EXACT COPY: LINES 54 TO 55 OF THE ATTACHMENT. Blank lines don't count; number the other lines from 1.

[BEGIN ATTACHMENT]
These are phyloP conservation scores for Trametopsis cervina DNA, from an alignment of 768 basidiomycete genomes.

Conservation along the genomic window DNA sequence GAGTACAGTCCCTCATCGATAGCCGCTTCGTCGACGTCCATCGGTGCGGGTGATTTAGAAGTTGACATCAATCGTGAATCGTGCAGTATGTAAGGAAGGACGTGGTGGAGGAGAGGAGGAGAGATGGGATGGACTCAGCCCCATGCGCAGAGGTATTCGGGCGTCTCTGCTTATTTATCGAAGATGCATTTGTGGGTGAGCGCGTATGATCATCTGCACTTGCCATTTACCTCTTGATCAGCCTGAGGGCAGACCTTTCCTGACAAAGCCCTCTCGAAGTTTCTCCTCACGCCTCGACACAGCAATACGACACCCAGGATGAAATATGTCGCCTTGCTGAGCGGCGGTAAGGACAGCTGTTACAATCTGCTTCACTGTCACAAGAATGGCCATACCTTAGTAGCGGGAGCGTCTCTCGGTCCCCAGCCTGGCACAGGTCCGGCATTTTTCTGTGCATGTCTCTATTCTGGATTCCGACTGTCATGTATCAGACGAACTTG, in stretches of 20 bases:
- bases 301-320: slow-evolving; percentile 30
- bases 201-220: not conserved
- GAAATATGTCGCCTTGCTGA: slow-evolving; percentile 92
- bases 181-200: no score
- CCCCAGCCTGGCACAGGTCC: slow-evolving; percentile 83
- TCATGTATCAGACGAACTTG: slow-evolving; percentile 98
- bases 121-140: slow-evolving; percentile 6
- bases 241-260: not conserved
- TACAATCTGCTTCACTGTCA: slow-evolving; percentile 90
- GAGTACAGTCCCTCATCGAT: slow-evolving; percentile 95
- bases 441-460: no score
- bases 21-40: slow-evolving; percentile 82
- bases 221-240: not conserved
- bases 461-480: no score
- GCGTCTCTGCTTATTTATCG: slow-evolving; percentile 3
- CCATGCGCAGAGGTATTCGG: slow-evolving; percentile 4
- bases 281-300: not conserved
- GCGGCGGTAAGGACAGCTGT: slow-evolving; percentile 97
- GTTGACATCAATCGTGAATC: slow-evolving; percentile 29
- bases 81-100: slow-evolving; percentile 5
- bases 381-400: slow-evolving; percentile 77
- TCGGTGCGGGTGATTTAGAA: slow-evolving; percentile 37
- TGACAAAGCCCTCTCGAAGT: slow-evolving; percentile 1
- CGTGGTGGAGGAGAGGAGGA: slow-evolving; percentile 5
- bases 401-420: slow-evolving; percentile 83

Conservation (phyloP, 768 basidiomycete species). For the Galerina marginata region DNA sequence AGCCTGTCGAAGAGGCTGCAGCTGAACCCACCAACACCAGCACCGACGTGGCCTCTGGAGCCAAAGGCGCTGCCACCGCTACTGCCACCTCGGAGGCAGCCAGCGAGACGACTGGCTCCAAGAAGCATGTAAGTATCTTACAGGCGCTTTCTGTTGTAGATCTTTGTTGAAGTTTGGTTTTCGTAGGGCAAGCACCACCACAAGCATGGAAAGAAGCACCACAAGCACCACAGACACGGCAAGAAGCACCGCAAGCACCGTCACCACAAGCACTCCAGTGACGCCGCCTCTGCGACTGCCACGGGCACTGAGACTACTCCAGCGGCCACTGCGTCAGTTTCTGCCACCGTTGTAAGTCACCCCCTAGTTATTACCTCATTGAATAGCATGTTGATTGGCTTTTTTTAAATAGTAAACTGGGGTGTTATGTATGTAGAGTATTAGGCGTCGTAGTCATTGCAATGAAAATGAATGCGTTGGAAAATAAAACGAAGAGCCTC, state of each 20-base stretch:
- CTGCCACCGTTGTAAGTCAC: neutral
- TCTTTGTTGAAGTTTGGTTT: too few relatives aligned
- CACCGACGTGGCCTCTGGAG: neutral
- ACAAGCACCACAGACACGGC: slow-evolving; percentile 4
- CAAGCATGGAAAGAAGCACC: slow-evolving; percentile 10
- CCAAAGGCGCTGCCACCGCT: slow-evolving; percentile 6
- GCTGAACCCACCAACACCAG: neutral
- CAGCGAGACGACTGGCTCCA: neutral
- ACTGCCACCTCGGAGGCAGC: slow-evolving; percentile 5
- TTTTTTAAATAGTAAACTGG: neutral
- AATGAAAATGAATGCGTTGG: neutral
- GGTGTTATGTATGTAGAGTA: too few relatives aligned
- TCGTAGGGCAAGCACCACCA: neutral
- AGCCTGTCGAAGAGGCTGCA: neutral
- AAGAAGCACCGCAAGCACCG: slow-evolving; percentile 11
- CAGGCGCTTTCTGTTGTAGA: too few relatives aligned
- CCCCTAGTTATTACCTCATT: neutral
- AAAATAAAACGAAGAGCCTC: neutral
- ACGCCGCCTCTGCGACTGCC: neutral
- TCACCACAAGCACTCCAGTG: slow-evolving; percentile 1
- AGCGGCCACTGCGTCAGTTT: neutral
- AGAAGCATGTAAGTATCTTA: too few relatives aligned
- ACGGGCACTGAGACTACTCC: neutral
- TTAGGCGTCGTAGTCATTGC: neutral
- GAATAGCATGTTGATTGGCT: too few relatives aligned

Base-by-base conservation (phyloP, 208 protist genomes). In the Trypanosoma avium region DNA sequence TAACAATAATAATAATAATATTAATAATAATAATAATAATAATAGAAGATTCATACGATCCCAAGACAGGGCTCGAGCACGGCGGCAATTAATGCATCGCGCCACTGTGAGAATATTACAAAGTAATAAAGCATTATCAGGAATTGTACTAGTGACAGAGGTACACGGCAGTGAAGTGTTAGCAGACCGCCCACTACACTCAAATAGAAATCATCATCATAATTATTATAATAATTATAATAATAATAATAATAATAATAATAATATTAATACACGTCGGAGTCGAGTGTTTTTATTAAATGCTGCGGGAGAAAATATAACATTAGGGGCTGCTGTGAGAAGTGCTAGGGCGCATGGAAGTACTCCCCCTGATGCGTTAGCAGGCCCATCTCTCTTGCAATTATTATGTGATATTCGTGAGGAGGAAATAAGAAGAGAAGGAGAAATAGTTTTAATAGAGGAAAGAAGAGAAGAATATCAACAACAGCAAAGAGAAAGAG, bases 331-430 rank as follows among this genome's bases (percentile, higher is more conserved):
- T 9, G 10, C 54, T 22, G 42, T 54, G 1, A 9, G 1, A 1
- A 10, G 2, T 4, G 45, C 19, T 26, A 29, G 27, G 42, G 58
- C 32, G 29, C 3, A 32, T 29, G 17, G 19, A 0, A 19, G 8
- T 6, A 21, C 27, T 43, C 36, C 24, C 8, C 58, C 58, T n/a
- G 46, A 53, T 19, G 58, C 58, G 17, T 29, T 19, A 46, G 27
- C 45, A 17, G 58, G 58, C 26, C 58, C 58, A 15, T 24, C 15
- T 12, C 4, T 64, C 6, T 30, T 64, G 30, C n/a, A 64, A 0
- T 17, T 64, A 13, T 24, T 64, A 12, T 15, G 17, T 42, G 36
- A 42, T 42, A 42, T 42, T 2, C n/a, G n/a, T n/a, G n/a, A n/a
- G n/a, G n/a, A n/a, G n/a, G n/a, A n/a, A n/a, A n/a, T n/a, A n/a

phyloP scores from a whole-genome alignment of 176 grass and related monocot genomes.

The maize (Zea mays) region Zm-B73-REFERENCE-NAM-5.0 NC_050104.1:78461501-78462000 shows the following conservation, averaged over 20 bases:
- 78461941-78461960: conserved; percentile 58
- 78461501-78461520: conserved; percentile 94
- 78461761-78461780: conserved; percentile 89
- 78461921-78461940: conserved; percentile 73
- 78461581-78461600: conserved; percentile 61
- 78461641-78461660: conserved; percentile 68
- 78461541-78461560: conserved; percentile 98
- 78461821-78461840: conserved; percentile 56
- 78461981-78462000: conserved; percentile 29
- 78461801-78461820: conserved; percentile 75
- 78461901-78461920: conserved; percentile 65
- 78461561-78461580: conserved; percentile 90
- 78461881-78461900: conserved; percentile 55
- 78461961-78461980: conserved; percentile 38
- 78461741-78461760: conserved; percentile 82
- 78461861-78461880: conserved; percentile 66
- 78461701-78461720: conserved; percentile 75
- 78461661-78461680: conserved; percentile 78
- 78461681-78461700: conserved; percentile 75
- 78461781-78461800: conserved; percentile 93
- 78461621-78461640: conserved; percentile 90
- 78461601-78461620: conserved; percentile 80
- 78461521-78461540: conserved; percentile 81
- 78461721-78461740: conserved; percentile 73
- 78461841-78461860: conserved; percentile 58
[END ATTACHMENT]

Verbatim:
Base-by-base conservation (phyloP, 208 protist genomes). In the Trypanosoma avium region DNA sequence TAACAATAATAATAATAATATTAATAATAATAATAATAATAATAGAAGATTCATACGATCCCAAGACAGGGCTCGAGCACGGCGGCAATTAATGCATCGCGCCACTGTGAGAATATTACAAAGTAATAAAGCATTATCAGGAATTGTACTAGTGACAGAGGTACACGGCAGTGAAGTGTTAGCAGACCGCCCACTACACTCAAATAGAAATCATCATCATAATTATTATAATAATTATAATAATAATAATAATAATAATAATAATATTAATACACGTCGGAGTCGAGTGTTTTTATTAAATGCTGCGGGAGAAAATATAACATTAGGGGCTGCTGTGAGAAGTGCTAGGGCGCATGGAAGTACTCCCCCTGATGCGTTAGCAGGCCCATCTCTCTTGCAATTATTATGTGATATTCGTGAGGAGGAAATAAGAAGAGAAGGAGAAATAGTTTTAATAGAGGAAAGAAGAGAAGAATATCAACAACAGCAAAGAGAAAGAG, bases 331-430 rank as follows among this genome's bases (percentile, higher is more conserved):
- T 9, G 10, C 54, T 22, G 42, T 54, G 1, A 9, G 1, A 1